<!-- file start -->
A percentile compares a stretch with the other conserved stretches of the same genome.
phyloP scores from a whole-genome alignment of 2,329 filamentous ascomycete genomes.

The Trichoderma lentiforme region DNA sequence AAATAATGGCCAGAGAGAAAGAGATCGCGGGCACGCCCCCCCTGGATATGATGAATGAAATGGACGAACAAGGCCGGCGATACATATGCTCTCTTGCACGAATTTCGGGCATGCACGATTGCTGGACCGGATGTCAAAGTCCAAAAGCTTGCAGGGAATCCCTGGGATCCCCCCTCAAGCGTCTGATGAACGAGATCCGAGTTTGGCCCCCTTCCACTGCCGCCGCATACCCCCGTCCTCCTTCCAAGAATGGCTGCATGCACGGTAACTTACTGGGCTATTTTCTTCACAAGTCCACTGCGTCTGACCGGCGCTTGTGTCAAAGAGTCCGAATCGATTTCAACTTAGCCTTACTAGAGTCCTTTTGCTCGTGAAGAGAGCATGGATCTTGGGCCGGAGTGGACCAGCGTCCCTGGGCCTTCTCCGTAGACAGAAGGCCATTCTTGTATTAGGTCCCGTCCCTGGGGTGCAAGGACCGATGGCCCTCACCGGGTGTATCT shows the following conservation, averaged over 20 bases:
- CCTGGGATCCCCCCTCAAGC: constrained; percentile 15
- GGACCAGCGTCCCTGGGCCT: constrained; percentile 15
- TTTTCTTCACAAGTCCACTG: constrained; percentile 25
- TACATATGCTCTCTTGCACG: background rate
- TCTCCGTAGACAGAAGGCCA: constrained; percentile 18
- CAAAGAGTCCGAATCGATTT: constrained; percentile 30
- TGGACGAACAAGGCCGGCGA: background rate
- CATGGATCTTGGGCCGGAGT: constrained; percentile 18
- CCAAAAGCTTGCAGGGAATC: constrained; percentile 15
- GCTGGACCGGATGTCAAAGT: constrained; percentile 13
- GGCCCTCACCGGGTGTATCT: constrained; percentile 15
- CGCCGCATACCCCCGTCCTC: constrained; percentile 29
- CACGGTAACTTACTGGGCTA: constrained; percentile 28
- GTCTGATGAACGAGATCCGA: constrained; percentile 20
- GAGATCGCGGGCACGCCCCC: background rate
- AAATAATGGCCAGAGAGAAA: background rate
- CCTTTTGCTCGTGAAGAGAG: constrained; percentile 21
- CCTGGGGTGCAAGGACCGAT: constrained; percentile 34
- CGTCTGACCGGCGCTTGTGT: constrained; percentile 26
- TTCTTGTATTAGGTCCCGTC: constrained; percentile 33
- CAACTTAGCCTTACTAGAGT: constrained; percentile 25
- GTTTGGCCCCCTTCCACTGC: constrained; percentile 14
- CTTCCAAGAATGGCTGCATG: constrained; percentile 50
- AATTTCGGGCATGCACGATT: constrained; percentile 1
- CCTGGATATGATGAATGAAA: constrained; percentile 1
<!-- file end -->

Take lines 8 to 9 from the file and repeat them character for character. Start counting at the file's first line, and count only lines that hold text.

- TCTCCGTAGACAGAAGGCCA: constrained; percentile 18
- CAAAGAGTCCGAATCGATTT: constrained; percentile 30